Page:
10 Oct, 2016
We live in times of significant change globally, with issues including climate change, ideological divides, social dislocation, political uncertainty and digital disruption all impacting on the way we think and the stability of our world. The validity of our institutions, our governance, our communities and our social fabric are under challenge.
This uncertainty and questioning of the status quo penetrates into our own experiences, as recent issues within our Institute of Architects have demonstrated. We are being challenged to question the validity of a model that has been in place in the past decade. Many of you will be aware of the process of reform and renewal that National Council has been undertaking recently in rethinking our governance, programs and priorities, and it is clear to me that this process needs to continue.
A major challenge is to understand which of our activities are of enduring value to our members and which can no longer be sustained in the face of fundamental changes within our industry and the role of the profession itself. In past years the Institute has tried to do too much without always delivering. In the face of reducing income from our insurance and publishing subsidiaries, and diminishing income from sponsorship, expanding programs in awards, conferences, seminars and other services the model called for review.
In my term I am committed to maintaining a sustainable and strong Institute for the future. Expectations of members for support and services are increasing, and we are facing increasing competition in all we do, while operating within the context of an increasingly risk adverse and litigious society. The hard decision taken regarding the recent closure of Archicentre is a sobering demonstration of these factors. We need to ensure the fundamentals of a strong and relevant member Institute are maintained for coming generations of architects.
We recognise our responsibility to all members who support us through paying subscriptions, through additional financial support, and the many who give their time freely. So the challenge for National Council, the Board, our management team, and indeed all our members is to think and act creatively in how we can do things differently to support and strengthen the profession. This will mean doing more with less! We are not alone in this challenge – the RIBA in the UK as well as the AIA in the USA are both currently in the process of restructuring and reform. While not easy, the task of refreshing and invigorating our Institute can be exciting, and is well under way now, it needs the support of all members and will benefit from real engagement.
Work has also commenced on better understanding the needs of our diverse constituencies of members through some qualitative surveys, so we can better focus services and support. Additionally, over the coming months I propose to visit a number of chapters together with Jennifer Cunich to meet with representative groups of members to discuss issues facing us and gain input on responses.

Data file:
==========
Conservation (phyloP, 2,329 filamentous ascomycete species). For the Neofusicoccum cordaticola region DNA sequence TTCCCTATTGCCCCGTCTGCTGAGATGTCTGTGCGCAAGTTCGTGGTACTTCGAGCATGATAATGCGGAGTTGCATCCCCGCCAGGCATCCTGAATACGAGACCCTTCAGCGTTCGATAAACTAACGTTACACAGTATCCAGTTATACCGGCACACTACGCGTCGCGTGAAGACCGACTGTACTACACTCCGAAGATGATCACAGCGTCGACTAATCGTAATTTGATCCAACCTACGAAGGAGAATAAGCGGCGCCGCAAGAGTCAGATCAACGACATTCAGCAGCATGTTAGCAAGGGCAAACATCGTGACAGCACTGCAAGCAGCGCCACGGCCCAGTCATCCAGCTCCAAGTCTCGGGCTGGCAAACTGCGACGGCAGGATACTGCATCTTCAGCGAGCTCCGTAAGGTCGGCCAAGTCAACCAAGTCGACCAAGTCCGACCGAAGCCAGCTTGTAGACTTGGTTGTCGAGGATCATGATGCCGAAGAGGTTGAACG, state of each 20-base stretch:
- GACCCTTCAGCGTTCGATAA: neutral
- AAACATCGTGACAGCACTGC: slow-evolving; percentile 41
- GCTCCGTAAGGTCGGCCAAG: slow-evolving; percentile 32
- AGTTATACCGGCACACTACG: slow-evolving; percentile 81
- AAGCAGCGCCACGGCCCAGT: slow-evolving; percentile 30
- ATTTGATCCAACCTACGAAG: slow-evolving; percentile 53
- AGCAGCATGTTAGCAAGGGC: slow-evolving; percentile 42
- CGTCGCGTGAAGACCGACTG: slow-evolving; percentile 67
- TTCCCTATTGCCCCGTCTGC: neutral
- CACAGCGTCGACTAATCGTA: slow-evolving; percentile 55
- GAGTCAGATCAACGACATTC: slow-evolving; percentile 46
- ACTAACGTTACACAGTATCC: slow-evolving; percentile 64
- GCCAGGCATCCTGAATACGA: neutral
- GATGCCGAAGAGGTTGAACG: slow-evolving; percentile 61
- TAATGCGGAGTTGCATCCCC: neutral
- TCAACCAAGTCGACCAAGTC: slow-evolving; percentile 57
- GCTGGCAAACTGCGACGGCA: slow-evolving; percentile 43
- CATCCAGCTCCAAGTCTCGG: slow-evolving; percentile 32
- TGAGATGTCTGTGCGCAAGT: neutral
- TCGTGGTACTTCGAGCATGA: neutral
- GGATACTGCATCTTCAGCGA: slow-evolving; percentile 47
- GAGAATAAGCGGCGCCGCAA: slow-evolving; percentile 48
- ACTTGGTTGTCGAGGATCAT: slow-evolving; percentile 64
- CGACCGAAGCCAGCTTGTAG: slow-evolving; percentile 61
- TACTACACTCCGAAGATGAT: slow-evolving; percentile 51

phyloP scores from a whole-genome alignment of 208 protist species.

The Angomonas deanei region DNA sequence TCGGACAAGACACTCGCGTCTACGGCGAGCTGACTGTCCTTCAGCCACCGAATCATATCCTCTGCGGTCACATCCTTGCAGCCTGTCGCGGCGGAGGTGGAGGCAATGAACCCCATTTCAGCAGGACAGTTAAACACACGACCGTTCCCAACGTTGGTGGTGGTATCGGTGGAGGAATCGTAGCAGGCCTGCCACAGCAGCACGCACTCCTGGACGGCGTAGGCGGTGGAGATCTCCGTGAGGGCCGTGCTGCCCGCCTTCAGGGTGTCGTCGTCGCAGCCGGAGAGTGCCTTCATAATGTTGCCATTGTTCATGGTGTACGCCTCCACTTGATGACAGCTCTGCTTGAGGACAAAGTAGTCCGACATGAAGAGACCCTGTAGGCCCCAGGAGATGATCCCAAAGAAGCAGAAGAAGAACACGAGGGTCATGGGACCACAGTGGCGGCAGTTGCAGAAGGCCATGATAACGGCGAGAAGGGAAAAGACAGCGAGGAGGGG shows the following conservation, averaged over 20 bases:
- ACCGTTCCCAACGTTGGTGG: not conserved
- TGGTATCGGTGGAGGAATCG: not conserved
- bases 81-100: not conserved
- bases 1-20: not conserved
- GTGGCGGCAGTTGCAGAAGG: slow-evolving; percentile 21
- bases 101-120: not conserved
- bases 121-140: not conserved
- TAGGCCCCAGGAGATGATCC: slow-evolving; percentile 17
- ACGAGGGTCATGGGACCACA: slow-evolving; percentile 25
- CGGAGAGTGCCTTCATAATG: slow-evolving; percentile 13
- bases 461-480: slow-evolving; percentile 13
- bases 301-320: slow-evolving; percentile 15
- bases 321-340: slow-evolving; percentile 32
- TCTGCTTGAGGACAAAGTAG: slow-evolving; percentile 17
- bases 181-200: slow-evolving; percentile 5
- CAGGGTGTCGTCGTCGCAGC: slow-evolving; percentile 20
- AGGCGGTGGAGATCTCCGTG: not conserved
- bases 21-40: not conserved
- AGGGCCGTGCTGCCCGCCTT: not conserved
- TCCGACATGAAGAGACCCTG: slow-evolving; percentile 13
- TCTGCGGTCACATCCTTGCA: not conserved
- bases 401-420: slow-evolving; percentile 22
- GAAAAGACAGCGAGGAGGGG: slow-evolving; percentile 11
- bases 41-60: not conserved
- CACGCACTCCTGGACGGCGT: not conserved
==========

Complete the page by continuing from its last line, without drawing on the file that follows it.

I want to outline some of the significant initiatives already underway to address current challenges. Effective engagement with our members, governments and the community is fundamental to our purpose and success. As with all contemporary organisations, agile and accessible IT systems and effective digital platforms are now critical to our communications. We have recently engaged Ian Kynaston who has a successful track record in this field to lead an extensive overhaul of our IT system as the portal to communication and engagement. Investment is now under way and the benefits will begin to emerge.
In regard to our economy, we clearly need to ensure we are using our limited resources effectively. In addition to work Jennifer is undertaking on the roles, responsibilities and integration of our senior management team across national and chapter locations we have commenced a comprehensive review of our property holdings and premises.
On the income side, we are reviewing how we can better manage major events, as income from member subscriptions is only part of what we need to support our services and activities, and additional income is needed. Our strategic focus on the three pillars of Membership, Advocacy and Education is supported by a fourth which we refer to as Partnerships. Here we are working with our existing sponsors to better understand the value of the relationship to them, as well as seeking to expand the reach to additional strategic partners.
Renewal is both challenging and invigorating. There is much we all can do to make our Institute an even more valued resource for practice, education and advocacy within the profession, and to deepen its standing within the community. Importantly we need to make it smarter, leaner and more relevant. I am optimistic this will happen – your support is fundamental to shaping this better future.